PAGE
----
Welsh deal allows the hard-up to feel full benefits of a grant

November 29, 2002

The Welsh Assembly has struck an agreement with Westminster to save students claiming new grants from losing up to £1,000 in benefits, writes Tony Tysome.

The grant, introduced this year, entitles 43,000 low-income students a maximum of £1,500 a year to cover the cost of studies.

It has been described by the assembly as a flagship initiative responding to advice from an independent review of student support in Wales.

But the Department for Work and Pensions told the assembly last month that some students might lose benefits if they claimed the grant, because it would be counted as income.

Jane Davidson, the assembly's minister for education and lifelong learning, told the assembly government last week that, following discussions, the DWP had agreed to disregard learning grants from calculations on income.

The news was welcomed by student union leaders, who lobbied assembly members on the issue two weeks ago and persuaded a third of them to sign a statement calling for the abolition of up-front tuition fees.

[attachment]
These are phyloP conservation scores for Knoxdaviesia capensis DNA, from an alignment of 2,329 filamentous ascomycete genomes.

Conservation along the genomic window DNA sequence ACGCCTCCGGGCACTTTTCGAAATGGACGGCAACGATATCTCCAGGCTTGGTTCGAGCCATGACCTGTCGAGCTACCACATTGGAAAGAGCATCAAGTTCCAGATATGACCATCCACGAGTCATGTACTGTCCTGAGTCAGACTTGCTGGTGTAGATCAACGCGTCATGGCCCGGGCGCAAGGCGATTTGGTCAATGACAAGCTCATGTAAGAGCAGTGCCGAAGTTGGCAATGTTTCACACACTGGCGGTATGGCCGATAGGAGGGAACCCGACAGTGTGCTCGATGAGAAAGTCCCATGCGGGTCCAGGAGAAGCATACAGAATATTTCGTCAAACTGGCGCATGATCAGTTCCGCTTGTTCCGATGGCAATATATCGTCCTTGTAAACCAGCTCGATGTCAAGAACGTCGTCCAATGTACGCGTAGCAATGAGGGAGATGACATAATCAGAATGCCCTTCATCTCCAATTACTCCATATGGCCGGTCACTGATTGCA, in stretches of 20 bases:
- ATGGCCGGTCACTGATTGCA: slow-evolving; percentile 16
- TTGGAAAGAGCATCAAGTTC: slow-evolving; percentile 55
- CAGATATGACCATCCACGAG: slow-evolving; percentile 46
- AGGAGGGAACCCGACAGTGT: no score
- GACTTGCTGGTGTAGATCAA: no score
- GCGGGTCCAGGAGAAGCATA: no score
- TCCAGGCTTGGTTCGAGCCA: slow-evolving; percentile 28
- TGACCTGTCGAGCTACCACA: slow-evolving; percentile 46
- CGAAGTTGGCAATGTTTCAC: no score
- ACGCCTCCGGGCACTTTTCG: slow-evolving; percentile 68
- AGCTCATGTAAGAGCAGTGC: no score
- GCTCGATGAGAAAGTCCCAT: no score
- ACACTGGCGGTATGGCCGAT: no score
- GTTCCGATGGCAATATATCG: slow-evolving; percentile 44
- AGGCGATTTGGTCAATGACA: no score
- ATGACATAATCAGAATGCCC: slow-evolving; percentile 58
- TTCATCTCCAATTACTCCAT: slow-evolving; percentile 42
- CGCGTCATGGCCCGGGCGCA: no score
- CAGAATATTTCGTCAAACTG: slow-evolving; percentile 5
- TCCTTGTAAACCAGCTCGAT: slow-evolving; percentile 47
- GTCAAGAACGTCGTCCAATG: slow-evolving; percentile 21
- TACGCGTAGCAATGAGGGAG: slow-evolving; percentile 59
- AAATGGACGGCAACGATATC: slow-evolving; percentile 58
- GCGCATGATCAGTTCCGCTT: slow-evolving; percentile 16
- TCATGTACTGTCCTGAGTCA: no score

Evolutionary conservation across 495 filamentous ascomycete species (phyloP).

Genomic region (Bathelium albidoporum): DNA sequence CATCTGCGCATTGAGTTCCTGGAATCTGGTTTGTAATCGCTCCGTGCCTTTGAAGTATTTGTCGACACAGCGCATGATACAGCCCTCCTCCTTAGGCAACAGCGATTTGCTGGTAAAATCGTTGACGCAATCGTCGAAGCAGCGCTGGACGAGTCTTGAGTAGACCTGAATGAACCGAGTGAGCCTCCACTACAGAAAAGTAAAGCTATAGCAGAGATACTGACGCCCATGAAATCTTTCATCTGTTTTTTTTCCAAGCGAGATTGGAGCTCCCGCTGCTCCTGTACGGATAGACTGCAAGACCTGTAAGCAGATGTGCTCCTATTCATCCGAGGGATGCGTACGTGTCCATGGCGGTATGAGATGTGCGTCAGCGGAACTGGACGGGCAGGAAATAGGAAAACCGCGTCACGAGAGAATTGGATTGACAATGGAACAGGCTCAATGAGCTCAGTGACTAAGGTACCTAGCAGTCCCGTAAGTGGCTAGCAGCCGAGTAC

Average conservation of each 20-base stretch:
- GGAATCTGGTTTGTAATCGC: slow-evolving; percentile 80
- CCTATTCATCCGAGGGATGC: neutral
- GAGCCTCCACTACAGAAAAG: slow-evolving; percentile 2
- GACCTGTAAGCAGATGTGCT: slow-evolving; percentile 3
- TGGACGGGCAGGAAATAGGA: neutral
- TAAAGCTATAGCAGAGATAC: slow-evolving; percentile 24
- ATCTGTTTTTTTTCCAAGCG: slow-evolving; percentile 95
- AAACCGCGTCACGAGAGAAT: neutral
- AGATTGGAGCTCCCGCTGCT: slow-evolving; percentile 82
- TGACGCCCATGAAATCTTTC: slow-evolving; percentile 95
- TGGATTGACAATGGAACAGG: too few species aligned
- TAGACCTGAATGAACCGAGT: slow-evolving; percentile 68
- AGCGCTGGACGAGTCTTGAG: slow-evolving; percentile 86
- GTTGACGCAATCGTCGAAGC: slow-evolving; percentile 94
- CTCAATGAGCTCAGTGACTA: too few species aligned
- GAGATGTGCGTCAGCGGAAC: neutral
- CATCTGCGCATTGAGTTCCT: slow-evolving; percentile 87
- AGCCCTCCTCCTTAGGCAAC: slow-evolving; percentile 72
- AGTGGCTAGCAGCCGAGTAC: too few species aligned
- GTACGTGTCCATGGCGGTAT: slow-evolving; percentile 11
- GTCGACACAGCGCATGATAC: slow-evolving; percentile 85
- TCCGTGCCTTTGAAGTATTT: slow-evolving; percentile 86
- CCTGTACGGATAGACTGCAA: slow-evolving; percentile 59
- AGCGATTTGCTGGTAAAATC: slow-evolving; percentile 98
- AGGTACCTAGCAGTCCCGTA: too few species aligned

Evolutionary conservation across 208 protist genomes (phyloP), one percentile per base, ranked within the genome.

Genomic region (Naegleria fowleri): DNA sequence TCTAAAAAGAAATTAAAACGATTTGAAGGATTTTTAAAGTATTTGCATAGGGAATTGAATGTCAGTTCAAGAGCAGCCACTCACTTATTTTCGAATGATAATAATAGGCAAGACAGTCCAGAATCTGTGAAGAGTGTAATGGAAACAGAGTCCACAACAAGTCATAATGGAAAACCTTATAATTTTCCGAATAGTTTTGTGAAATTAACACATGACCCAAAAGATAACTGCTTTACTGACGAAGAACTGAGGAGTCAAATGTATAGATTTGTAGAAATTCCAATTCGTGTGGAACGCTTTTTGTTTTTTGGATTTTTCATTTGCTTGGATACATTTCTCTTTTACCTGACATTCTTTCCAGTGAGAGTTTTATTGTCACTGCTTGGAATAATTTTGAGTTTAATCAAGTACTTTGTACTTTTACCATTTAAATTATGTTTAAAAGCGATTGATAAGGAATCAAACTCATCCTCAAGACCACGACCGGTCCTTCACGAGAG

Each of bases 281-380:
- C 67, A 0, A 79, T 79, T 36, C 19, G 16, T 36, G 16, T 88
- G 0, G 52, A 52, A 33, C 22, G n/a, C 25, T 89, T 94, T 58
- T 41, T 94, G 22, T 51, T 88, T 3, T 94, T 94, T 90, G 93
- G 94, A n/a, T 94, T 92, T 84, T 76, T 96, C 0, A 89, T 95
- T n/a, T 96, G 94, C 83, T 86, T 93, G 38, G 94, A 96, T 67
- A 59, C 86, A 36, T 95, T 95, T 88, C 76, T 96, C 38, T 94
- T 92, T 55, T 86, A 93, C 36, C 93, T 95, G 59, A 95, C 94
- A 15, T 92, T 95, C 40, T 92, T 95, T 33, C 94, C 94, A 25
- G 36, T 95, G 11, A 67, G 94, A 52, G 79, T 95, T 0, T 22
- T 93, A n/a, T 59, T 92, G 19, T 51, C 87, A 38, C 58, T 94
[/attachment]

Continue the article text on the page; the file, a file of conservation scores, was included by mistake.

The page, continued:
Tom McGarry, president of NUS Wales, said: "The introduction of grants in Wales was a positive move by the assembly, and making sure students are not penalised reaffirms their commitment to finding a better student funding system. Westminster needs to take notes."

You've reached your article limit.

Register to continue

Registration is free and only takes a moment. Once registered you can read a total of 3 articles each month, plus:

  • Sign up for the editor's highlights
  • Receive World University Rankings news first
  • Get job alerts, shortlist jobs and save job searches
  • Participate in reader discussions and post comments

Have your say

Log in or register to post comments

Most Commented

James Fryer illustration (27 July 2017)

It is not Luddism to be cautious about destroying an academic publishing industry that has served us well, says Marilyn Deegan

Jeffrey Beall, associate professor and librarian at the University of Colorado Denver

Creator of controversial predatory journals blacklist says some peers are failing to warn of dangers of disreputable publishers

Hand squeezing stress ball
Working 55 hours per week, the loss of research periods, slashed pensions, increased bureaucracy, tiny budgets and declining standards have finally forced Michael Edwards out
Kayaker and jet skiiers

Nazima Kadir’s social circle reveals a range of alternative careers for would-be scholars, and often with better rewards than academia

hole in ground

‘Drastic action’ required to fix multibillion-pound shortfall in Universities Superannuation Scheme, expert warns